Record Flooding Highlights Rural-Urban Divide in China
The decision to protect Beijing by diverting water prompts widespread anger in Hebei province.
Welcome to Foreign Policy’s China Brief.
Welcome to Foreign Policy’s China Brief.
The highlights this week: The diversion of record floodwaters prompts anger beyond Beijing, a joint naval exercise between China and Russia takes military vessels near U.S. waters, and China’s July trade figures reflect a worse-than-expected slump.
Floodwater Diversion Prompts Anger
The aftermath of Typhoon Doksuri created record flooding across northern China last week, leading provincial authorities to divert water from overflowing reservoirs into populated areas to protect Beijing from the worst effects. The move fueled widespread anger; in the past, flood waters were directed into sparsely populated low-lying plains near the capital, but in 2017, the area became the home of the Xiong’an New Area development—a pet project of Chinese President Xi Jinping intended to serve as a second bureaucratic capital.
Dozens of people drowned in the flooding—although the death toll remains uncertain—and around 1.5 million people were displaced, mostly in Hebei province, including nearly 1 million from the so-called flood control areas where the water was diverted. The central government has promised that homes destroyed by the floods will be rebuilt by winter, although distrust of such claims is warranted. The economic damage from the floods seems vast, from drowned sheep to wrecked warehouses.
Last Thursday, Ni Yuefeng, the Chinese Communist Party (CCP) secretary of Hebei, declared that the province would “resolutely serve as a moat for the capital” in now-censored comments on WeChat. China’s top leadership, likely holed up at the annual CCP retreat at the Hebei seaside resort of Beidaihe, have made themselves scarce. The retreat, which is not officially announced, is usually a period of intense politicking, and Xi and other leaders are unlikely to cut it short. State media has reacted to the crisis with articles about how Xi is leading the rescue efforts.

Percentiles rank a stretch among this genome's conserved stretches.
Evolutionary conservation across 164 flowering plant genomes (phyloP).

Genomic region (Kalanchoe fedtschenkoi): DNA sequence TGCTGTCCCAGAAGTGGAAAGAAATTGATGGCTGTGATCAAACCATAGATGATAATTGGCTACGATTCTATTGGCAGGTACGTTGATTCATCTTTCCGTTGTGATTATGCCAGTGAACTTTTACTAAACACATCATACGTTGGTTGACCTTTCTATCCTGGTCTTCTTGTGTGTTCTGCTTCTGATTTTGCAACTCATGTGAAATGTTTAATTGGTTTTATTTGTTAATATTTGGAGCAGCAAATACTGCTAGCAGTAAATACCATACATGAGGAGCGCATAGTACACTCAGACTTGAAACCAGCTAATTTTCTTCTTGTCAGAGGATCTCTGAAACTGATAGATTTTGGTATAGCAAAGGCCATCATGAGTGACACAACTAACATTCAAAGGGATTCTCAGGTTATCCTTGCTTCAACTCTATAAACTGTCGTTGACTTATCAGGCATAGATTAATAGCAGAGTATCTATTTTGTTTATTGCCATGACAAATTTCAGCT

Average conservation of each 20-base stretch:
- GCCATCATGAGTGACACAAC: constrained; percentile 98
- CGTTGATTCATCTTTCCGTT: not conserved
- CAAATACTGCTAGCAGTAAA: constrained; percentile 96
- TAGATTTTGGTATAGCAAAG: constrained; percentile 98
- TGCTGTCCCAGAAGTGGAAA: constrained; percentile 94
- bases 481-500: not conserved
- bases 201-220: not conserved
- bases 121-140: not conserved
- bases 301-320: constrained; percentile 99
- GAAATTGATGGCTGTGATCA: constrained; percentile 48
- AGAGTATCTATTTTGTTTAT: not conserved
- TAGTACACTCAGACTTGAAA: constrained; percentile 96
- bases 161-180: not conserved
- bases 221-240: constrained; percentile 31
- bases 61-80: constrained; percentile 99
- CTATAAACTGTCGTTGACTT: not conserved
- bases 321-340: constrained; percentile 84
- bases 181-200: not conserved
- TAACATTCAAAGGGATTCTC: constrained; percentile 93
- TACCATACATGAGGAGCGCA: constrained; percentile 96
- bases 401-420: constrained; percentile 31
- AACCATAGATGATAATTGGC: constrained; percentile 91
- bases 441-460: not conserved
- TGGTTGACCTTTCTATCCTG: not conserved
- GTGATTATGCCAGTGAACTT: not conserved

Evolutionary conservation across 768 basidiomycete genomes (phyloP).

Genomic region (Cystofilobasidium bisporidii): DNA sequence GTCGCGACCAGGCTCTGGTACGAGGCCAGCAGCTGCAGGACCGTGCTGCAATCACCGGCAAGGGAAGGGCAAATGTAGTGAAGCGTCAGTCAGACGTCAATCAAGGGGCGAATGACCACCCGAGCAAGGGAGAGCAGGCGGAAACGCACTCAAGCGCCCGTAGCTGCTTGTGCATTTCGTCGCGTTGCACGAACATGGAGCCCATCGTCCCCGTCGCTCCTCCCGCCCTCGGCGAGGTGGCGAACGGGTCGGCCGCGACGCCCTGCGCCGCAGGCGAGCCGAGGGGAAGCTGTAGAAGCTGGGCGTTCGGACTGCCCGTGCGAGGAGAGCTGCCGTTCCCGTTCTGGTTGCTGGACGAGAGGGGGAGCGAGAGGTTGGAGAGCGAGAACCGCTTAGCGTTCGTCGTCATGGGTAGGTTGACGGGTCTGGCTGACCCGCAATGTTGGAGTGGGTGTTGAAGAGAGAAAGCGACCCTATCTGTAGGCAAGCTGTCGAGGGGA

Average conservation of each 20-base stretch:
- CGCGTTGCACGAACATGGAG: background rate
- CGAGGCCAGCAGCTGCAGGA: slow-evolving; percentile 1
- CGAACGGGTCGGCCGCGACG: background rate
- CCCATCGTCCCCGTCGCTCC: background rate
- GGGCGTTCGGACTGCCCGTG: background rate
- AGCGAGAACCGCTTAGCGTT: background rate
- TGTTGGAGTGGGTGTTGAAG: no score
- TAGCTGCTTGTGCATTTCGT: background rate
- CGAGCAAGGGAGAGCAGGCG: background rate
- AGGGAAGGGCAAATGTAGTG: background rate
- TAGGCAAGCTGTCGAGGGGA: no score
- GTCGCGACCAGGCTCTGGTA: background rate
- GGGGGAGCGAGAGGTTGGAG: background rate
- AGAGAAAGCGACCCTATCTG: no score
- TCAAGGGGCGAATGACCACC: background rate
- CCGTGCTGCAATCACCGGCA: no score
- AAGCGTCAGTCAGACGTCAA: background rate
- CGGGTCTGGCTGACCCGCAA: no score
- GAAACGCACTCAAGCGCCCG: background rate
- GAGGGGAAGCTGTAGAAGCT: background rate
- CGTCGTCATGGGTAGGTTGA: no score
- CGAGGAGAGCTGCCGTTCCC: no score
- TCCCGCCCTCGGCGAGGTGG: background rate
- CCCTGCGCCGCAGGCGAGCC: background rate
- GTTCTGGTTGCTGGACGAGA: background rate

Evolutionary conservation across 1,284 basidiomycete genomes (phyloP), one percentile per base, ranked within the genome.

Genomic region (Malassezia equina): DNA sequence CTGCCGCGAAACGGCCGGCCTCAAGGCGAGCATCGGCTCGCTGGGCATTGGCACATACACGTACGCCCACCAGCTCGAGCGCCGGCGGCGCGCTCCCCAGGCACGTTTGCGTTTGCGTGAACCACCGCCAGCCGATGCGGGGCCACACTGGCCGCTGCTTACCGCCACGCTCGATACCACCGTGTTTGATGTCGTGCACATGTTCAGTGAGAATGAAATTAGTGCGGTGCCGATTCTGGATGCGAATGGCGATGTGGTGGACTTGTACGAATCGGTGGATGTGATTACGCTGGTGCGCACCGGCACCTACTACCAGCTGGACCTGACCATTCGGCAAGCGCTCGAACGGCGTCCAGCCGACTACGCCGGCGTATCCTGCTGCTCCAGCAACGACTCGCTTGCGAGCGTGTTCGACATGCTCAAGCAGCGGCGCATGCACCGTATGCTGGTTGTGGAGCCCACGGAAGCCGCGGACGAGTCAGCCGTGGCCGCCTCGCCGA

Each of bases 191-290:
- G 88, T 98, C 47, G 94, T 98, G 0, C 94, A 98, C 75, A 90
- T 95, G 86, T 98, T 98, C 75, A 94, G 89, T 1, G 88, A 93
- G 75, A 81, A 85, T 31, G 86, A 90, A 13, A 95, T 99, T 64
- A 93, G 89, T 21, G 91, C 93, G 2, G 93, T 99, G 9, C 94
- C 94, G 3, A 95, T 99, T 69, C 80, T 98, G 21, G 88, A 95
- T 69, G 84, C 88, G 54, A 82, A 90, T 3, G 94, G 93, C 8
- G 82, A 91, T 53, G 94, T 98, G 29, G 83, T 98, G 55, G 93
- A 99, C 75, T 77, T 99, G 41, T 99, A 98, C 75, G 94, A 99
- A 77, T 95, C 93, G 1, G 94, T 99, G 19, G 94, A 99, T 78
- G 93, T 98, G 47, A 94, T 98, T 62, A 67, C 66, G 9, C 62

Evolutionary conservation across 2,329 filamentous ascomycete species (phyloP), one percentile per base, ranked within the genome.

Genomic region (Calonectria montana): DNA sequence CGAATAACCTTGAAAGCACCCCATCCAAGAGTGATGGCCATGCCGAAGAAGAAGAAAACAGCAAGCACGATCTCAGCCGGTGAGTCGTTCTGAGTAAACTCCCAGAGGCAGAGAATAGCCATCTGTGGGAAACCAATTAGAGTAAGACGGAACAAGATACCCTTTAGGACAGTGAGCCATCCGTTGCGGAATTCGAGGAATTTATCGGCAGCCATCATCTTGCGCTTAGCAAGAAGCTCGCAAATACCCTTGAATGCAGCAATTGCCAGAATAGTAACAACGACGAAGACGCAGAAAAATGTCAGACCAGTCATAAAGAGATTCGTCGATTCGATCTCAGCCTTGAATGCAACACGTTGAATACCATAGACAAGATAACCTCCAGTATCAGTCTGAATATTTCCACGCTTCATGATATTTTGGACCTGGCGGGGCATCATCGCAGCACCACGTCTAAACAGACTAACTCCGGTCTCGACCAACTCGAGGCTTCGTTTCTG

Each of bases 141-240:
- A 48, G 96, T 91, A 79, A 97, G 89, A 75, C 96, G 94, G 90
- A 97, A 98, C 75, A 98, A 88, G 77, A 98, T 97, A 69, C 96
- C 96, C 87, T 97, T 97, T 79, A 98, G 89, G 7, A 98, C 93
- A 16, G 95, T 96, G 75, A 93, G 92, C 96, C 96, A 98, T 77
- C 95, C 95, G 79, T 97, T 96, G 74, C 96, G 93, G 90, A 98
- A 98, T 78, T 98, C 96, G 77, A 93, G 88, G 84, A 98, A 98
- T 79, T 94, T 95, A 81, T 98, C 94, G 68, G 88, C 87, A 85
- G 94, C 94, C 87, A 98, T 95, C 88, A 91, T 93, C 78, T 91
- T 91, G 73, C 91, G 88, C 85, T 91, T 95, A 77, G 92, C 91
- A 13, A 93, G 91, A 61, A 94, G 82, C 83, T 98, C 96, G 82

Opening spillways is a normal flood control technique, and the overwhelming scale of the rain last week prompted difficult decisions for officials. But the question of whose homes get sacrificed is particularly sensitive in Hebei, because Beijing—and to a lesser extent neighboring metropolis Tianjin—are often blamed by Hebei residents for monopolizing resources such as water and energy and generating other problems, such as shutting down factories to help Beijing’s air quality. (Both Beijing and Tianjin sit within Hebei but operate as separate administrative areas.)
The worst-hit area was the city of Zhuozhou, home to around 600,000 people. But many of the flooded areas are in the hinterlands, where urban sprawl has claimed once-rural areas. These divides are drawn sharply in China: Urban hukou (residence permit) holders receive higher benefits than their rural counterparts, including access to better schools and hospitals. But on the ground, the distinction seems blurry—traveling from Beijing to cities such as Baoding or Tangshan, it’s often hard to tell if the urban area ever truly ends.
The flood-hit areas are also major grain producers, highlighting another significant issue in the countryside, where clashes over farmland are common. State intervention in rural life has stepped up, thanks to the creation of the Rural Comprehensive Administrative Law Enforcement Brigade in 2017. This process, which was completed last year, involved rolling several functions into a larger, more powerful security agency—as is the tendency under Xi. The result is a force of rural cops with power over everything from solving crime to soil quality checks.
Lack of enforcement, especially when it comes to environmental regulations and food-quality controls, is a real problem in the countryside. But striking a balance between local needs and the national agenda remains a challenge. The Rural Comprehensive Administrative Law Enforcement Brigade got its first test during the spring planting season this year, as Xi issued a new set of orders aimed at increasing grain production—a particular bugbear for the president.